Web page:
Virginia Supreme Court Tosses Injunction Against Yelp, Angie’s List Review

Contractor suing over online reviews implying theft

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    Virginia's highest court reversed a judge's order that a northern Virginia woman remove negative online reviews of a home contractor.

    The Virginia chapter of the American Civil Liberties Union and Public Citizen said Wednesday that the Supreme Court of Virginia has thrown out the preliminary injunction issued in Fairfax County Circuit Court. The groups had appealed the judge's order, saying it violated both the First Amendment and Virginia law.

    Injunction Granted in Lawsuit Over Yelp, Angie's List Review

    [DC] Injunction Granted in Lawsuit Over Yelp, Angie's List Review
    A Washington area contractor is suing a Fairfax County woman over the review she wrote about his business online. In the review, she implied that he may have stolen her jewelry. News4's Jackie Bensen reports. (Published Wednesday, Dec. 5, 2012)

    Jane Perez is being sued over comments she posted on the Internet regarding Dietz Development LLC, implying the contractor stole items from her home. The contractor claims the reviews posted on Yelp and Angie's List were false and cost him $300,000 in business. He's suing for defamation and is seeking $750,000.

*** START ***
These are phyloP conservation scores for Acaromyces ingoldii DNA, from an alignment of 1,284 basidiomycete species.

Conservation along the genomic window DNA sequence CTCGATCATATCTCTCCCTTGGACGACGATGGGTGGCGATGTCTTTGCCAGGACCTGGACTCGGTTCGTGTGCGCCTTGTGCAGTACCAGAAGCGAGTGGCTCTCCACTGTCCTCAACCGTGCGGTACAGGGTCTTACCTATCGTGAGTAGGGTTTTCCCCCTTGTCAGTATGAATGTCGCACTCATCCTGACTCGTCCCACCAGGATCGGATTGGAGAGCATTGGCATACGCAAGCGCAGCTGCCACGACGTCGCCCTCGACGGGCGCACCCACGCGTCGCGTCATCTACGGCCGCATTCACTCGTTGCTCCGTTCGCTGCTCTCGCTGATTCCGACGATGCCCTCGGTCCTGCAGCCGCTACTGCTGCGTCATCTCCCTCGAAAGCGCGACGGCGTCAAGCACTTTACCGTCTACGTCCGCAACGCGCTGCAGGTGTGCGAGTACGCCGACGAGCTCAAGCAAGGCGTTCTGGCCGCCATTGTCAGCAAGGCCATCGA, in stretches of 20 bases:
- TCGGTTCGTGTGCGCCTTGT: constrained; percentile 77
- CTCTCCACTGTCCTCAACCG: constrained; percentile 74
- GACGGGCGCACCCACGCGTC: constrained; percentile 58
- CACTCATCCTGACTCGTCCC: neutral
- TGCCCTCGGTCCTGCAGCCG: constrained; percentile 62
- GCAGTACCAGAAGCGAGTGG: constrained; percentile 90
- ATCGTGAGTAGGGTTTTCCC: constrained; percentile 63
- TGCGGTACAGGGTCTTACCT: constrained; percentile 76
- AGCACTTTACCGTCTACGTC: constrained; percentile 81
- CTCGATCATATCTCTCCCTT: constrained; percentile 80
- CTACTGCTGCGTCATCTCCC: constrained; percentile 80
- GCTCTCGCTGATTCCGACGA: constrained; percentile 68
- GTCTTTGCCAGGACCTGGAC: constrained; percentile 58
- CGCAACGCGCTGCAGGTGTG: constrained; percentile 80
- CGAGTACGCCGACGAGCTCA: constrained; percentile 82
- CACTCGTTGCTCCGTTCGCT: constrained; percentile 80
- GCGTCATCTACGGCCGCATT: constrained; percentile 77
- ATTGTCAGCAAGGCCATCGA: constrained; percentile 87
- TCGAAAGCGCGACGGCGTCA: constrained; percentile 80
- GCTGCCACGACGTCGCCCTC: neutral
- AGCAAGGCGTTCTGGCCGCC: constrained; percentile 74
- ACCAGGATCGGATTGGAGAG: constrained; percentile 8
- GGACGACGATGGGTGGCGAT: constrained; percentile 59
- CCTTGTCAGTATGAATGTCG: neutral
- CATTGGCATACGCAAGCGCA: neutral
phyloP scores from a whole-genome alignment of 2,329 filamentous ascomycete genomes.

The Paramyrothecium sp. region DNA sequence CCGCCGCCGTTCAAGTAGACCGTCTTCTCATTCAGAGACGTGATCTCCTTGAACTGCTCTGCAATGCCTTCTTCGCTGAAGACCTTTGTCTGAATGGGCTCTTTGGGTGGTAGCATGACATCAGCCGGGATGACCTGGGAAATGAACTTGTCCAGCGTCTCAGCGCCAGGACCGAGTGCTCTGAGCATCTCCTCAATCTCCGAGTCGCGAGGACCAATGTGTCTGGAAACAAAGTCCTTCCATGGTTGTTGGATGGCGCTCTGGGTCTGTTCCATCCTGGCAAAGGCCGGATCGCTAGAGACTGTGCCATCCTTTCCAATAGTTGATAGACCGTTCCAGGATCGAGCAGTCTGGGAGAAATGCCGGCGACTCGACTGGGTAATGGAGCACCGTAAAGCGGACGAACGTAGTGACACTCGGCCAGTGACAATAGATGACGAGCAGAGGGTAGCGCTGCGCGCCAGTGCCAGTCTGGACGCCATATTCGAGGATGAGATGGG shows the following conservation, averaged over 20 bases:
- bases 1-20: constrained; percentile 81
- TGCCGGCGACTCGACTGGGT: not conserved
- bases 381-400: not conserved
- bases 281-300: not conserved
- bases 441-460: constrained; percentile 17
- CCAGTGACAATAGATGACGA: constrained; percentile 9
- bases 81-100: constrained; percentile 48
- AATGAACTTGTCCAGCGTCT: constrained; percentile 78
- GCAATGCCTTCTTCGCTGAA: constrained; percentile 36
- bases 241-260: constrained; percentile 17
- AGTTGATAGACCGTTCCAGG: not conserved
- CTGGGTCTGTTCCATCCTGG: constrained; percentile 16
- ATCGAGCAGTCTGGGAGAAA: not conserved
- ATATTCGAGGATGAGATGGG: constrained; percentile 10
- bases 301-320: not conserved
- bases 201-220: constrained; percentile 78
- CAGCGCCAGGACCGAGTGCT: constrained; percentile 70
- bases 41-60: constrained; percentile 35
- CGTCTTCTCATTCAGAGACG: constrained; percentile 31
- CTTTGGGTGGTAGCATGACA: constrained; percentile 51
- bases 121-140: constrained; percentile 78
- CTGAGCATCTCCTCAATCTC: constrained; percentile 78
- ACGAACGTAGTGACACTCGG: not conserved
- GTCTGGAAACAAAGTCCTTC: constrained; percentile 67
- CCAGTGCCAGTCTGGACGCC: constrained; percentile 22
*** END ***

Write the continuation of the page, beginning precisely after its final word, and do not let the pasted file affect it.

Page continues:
Last month, a judge ordered Perez to delete some accusations and barred her from repeating them in new posts while the lawsuit is pending. The judge ruled that Perez can talk about the home repair job online but cannot imply that the contractor stole from her. She had stated that some of her jewelry disappeared and that Christopher Dietz had the only other key to her house.

    In its one-page ruling, a three-judge panel of the state Supreme Court tossed out the preliminary injunction, saying it wasn't justified and didn't specify the time that it would be effective.

    In a statement, ACLU Legal Director Rebecca Glenberg, who is representing Perez, said Dietz Development will still have the opportunity to try to prove in court that he was wronged by Perez's speech, but “the court cannot suppress her speech in the meantime.”

    A telephone message left at Dietz Development was not immediately returned.